• Clades Tituriana. Anatomie d’une défaite. Réflexions sur le visage de la guerre et le stress du combat chez César

    Author(s):
    François Porte (see profile)
    Date:
    2022
    Subject(s):
    Rome (Empire), Armies, History
    Item Type:
    Article
    Tag(s):
    Roman army, Roman history, Roman Republic
    Permanent URL:
    https://doi.org/10.17613/8y5z-4a66
    Abstract:
    The death of Caesar’s legates, Sabinus and Cotta, with their fifteen cohorts in 54 BC is the most significant defeat of Roman armies in Gaul. In his Commentarii, Caesar presents this setback as the result of one man’s fault : his legate Q. Titurius Sabinus. Behind Caesar’s propaganda, the tale of the clades Tituriana provides a rich source of information for an analysis of Roman legionaries combat experience. As it tells the story of an inevitable defeat, Caesar’s text provides details shaping the contours of this experience. The use of modern military psychiatry combined with an anthropological approach allows the reader to better identify the efficiency of the Roman legions and also their weaknesses and vulnerability.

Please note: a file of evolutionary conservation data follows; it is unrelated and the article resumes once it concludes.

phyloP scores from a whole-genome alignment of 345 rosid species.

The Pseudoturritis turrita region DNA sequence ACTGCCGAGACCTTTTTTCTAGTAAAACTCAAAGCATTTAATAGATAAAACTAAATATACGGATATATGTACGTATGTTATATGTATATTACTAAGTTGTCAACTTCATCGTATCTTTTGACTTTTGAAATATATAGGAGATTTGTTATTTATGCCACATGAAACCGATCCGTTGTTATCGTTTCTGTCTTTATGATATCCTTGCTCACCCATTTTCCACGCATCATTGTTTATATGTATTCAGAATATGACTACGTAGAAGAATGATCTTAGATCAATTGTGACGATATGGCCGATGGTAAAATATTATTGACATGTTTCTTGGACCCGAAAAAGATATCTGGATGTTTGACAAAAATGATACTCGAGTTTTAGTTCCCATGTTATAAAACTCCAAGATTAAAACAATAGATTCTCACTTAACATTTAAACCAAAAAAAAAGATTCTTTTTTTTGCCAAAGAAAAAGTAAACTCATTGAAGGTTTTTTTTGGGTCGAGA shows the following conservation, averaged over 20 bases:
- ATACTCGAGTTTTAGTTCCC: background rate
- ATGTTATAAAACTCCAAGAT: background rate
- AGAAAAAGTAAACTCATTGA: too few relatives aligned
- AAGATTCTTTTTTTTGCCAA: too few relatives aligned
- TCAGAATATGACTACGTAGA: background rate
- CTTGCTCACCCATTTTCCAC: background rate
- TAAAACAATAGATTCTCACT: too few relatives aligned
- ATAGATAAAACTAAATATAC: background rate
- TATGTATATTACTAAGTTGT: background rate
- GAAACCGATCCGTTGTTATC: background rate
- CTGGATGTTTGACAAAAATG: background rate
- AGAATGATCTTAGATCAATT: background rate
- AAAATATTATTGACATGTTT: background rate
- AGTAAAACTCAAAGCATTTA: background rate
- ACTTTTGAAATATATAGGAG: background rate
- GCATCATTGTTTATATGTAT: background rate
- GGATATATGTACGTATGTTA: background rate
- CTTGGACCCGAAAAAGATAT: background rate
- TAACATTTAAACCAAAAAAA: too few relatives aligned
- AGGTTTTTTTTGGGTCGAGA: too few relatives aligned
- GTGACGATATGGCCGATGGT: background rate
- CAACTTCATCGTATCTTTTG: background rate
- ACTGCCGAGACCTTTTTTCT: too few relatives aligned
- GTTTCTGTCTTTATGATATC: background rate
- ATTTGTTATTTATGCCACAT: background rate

Metadata:
    Published as:
    Journal article    
    Status:
    Published
    Last Updated:
    2 weeks ago
    License:
    All Rights Reserved
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